In her indignancy, the young daughter of Peri and Laslow pushes herself upright, ignoring the pounding beat of her forehead. Peri holds her daughter in her arms, carefully concealing her half grin as she pets Soleil’s pretty pink hair. “Oh sweety.” Ever since Soleil had grown into womanhood she comes to her parents with similar stories, something Peri’s husband could relate to on a very personal level and always made her snicker—albeit as covertly as she could manage. The two, father and daughter, are almost spitting images of each other, sans the hair, and Peri loves them both more than she can ever fully express. Within her lies her deepest wish, fulfilled. Peri has what her own mother was never allowed: she got to watch her own beautiful, radiant, wonderful child grow up in person. Times like these only remind the bubbly knight of how lucky she is, how lucky both her and Laslow are. The cotton-candy chevalier stands her daughter up
“Come on, let’s go have tea with Daddy! My cooking always cheered him up after a bad date!” Her daughter reels
“Wait. Dad’s been going on dates after getting married to you?! That’s cheating!”
Peri only laughs “No, silly goose. He did that before he realized how much he loved me back! The only person he goes on dates with now is me!” She gives her toothy, breathy giggle as she guides her daughter towards food.
The cozy veranda looking out onto the pastoral scenery of Windmire serves as the family’s dining room during the warmer months of the year. The house Laslow and Peri live in was, itself, not terribly big—being only a portion of Peri’s old family estate—but held everything they could wish for. The other tenants allowed the couple to live in quiet stability, their meager rent supplementing the two’s work as Royal Retainers. Their lives were by no means glamorous but that suited both of them just fine; so long as they had each other and Soleil, neither minded. Laslow was already at the wrought iron table, a grin on his still sleepy face under the bright sun. As the glass doors squeak open—an intentional design flaw he insisted they install—he turns to greet his little family.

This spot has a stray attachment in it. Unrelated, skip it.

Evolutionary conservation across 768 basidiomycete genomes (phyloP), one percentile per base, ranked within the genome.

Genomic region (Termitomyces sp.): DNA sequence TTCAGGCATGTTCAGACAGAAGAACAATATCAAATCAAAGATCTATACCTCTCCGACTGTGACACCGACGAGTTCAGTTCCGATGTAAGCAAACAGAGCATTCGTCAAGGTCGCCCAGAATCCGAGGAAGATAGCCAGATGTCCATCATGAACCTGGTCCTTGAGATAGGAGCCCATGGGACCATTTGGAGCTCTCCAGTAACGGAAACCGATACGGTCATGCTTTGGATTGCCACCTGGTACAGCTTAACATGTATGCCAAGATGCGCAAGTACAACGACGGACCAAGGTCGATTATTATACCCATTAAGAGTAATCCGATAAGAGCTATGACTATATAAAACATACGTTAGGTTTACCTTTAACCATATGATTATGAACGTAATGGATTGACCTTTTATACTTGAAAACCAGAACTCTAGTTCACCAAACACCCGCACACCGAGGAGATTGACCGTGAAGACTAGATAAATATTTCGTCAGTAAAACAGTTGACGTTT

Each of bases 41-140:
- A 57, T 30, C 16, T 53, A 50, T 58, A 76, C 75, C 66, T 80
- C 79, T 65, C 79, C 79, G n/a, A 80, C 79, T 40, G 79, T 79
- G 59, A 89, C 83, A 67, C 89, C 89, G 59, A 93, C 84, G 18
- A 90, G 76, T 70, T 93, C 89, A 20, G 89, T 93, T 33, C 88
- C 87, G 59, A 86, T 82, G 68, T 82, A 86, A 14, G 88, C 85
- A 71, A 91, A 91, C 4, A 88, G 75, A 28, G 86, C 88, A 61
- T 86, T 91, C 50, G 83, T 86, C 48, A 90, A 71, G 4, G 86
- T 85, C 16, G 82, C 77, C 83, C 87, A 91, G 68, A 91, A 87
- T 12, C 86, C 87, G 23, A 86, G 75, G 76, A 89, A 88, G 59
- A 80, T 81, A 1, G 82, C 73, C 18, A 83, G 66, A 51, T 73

“Hello there sweetheart, and you too my little sunshine. Looks like you’re finally awake, come here!” Soleil jumps into her dad’s waiting arms
“Heeeey! Leave some room for me!” Peri nuzzles her way, rather forcibly, into the daddy-daughter hug making it a full family affair.
The family cuddles for what feel to each of them like forever, wrapped up in the comfort and warmth of the most precious people in their worlds. Eventually, Laslow chides everyone to their seats.
“Come on, get off, there’s plenty of food needing eating up. Your mother made everything especially for us, after all.”
“Damn right I did!” Peri boasts “Mommy’s special touch never goes away!” Her husband and daughter laugh
“Never, my love.”
Their teatime is less like the kind Odin’s mother would serve her family and friends in Laslow's faraway homeland and more like a seven course feast complete with two course desert. Veritable mountains of confectioneries, cold-cuts, sweetmeats, breads, delectables, drinks and pastries fill the table—Peri had gone “slightly” overboard yet again. The trio hunker down to have the first meal of the day, digging in with the gusto instilled by more than a decade of living with their rather persistent—and vindictive—head chef. Soleil, thankfully, remembers her manners and doesn’t talk while chewing but it’s a close thing; her band never cared much for formalities or proper etiquette. The first round survived, Laslow turns to his daughter, tea in hand, and asks
“So I take it you had a rather eventful night last night, darling. You were brought home very early this morning by your comrades.” Soleil looks bashful